Design board 3 – Experimentation

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Whilst conducting research into different materials and processes, looking into what they are, what they do and contemporary uses for them, I stumbled across a designer who used upvc straws painted in polyeurethene paint to create 3d structures and models. I found the work quite inspiring, and have decided to investigate it further by experimenting using techniques that would achieve the same outcome. Obviously I could replicate the work seen in the sculptures, however I feel it would be more beneficial to investigate the methods used and develop my own through experimentation, to come up with something similar, but not the same, and get there in a different way. I believe that the UPVC structures I found are a lot larger than the modelling you will see on this board, as I will be using party straws as oppose to the UPVC pipes seen in the models.

PVC Structures, click to view



Adv: Very cheap, see through
Dis: Difficult to bond unless double sided, see through but still visible


Adv: …None?
Dis: Too chunky, very visible, impossible to combine more than two/three at a time in any kind of orderly fashion

Pritt stick

The first adhesive I used was an ordinary glue stick. This was probably the cheapest next to string out of the adhesives I chose. Applying the glue was easy. However, getting two straws to stick together and stay stuck together was not. The glue was weak even when dry, and getting to a dry state took so long that it wouldn’t be worth using it if I was constructing a model out of this material.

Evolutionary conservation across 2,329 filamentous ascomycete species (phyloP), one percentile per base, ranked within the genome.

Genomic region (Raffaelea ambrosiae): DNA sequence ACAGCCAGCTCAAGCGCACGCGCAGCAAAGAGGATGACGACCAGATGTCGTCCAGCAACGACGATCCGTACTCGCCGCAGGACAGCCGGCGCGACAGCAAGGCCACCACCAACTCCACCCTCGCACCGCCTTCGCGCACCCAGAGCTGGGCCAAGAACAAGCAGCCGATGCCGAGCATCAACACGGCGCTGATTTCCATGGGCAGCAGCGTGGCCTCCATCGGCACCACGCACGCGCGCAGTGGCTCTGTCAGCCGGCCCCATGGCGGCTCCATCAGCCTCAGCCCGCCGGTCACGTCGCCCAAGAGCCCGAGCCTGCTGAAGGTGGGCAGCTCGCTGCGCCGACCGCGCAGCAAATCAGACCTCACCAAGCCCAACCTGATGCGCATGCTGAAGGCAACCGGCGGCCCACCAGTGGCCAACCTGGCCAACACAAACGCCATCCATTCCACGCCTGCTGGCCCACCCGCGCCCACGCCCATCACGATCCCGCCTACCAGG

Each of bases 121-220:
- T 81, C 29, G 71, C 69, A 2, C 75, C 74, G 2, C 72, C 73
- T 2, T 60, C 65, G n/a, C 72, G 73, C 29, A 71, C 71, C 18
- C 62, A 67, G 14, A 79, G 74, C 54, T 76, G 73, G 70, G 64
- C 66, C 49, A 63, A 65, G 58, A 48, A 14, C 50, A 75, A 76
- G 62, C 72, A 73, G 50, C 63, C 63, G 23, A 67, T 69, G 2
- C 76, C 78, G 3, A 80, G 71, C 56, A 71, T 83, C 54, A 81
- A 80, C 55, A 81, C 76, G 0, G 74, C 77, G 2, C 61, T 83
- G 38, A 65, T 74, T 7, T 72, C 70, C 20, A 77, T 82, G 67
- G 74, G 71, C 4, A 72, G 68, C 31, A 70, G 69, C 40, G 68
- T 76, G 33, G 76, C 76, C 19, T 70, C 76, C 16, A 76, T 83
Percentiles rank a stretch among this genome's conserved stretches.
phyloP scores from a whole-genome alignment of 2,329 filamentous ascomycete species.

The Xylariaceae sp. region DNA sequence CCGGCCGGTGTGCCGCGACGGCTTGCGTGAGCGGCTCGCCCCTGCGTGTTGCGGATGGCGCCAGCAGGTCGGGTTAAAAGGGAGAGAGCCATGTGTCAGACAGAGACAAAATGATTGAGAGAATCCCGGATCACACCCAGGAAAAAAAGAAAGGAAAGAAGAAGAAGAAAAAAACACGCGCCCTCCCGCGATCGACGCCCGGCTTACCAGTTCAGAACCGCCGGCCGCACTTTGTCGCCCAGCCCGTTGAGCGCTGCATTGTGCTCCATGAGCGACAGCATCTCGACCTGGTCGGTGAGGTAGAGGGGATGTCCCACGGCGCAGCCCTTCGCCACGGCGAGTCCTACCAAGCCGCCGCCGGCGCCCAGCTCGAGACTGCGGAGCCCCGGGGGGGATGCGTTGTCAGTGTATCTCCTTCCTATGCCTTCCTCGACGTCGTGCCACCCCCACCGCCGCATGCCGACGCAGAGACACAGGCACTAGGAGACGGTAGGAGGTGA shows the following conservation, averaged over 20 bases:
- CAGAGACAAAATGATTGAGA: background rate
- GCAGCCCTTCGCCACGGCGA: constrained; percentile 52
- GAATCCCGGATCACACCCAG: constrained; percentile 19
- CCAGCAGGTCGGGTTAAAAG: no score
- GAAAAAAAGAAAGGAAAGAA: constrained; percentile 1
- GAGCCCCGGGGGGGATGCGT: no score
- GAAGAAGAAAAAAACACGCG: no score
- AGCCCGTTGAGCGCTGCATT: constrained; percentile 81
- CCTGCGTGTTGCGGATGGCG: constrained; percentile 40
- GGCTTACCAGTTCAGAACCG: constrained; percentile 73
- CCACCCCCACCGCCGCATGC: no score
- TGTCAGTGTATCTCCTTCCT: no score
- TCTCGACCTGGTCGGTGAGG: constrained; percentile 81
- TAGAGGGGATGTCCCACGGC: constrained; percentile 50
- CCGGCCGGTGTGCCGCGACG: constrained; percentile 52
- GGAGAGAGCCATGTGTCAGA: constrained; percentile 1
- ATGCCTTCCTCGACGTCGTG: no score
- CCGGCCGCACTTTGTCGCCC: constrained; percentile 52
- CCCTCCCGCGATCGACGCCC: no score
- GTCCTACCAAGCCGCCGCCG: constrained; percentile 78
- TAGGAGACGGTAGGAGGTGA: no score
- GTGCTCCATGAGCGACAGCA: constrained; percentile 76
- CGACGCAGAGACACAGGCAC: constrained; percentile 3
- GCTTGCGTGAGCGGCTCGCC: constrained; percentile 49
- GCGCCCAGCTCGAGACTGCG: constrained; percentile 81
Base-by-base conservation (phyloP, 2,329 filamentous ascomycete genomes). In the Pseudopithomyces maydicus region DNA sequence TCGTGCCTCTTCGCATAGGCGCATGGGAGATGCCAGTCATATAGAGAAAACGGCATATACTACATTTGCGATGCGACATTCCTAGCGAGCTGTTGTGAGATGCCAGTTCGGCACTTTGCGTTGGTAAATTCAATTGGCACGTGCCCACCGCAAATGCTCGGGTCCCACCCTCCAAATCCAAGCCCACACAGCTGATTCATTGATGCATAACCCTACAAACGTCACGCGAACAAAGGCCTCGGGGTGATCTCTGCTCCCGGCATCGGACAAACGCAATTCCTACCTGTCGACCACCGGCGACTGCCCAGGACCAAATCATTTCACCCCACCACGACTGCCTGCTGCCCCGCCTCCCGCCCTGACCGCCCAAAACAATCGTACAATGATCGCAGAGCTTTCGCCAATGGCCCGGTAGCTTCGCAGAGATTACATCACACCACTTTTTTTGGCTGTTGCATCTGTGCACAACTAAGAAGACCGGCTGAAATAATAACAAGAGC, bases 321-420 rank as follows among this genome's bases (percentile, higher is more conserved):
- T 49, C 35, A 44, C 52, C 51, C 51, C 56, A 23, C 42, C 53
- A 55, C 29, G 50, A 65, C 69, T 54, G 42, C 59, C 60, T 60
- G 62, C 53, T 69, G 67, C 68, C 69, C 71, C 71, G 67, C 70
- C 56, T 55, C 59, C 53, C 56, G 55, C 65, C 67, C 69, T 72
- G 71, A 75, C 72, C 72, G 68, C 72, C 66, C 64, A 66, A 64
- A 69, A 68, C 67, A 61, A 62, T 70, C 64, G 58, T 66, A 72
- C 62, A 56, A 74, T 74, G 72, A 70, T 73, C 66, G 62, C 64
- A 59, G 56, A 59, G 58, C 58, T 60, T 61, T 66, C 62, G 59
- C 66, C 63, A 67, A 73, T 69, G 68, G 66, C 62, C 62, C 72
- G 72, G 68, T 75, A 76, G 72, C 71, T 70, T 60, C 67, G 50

Adv: , easy to apply, cheap, invisible when dry
Dis: Quite a weak bond

Super glue

Adv: incredibly strong bond, invisible when dry
Dis: potential to glue everything to your fingers, expensive compared to the alternatives

Here is the board based on my findings:




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Just doing some research to get a better understanding of the subjects I need to talk about in my essay.

Jenkins on Participatory Culture

This may come in handy

The Civic and Political Significance of Online Participatory Cultures among Youth Transitioning to Adulthood

Found this book which talks about the challenges of participatory culture in the 21st century

Confronting the challenges of participatory culture in the 21st century

This book may help me understand political satire a bit better.  Not the full book, its a shame that there are no visual examples

Political Satire and its Censorship around the world

I’ll use this to define political satire in my essay


Again not a full book, but this may help me

Defending Politics

This has a lot of visual representation for what I want to talk about so it could come in handy

Doomed by Cartoon

Plenty to read from that! I should have a very clear idea about what I want to write by the time I get to writing the essay. Once I have read through all of this I will start looking for relevant sources to put into my essay, if I don’t find anything worth using out of these anyway!


Design Board 2 – Materials and Processes research

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After finishing the first board, the next had to show research into materials and processes. Luckily, I did a lot of work at Sixth Form studying materials and processes for product design, so I drew most of my information from old notes and my own knowledge to fill in the information (which we were told to keep brief). I focused on the visual aspect, namely the division of the page for the information and imagery I had to portray. I decided to be conventional by splitting the page in two, paying attention to keeping proportions, sizes and distances at relatively equal amounts.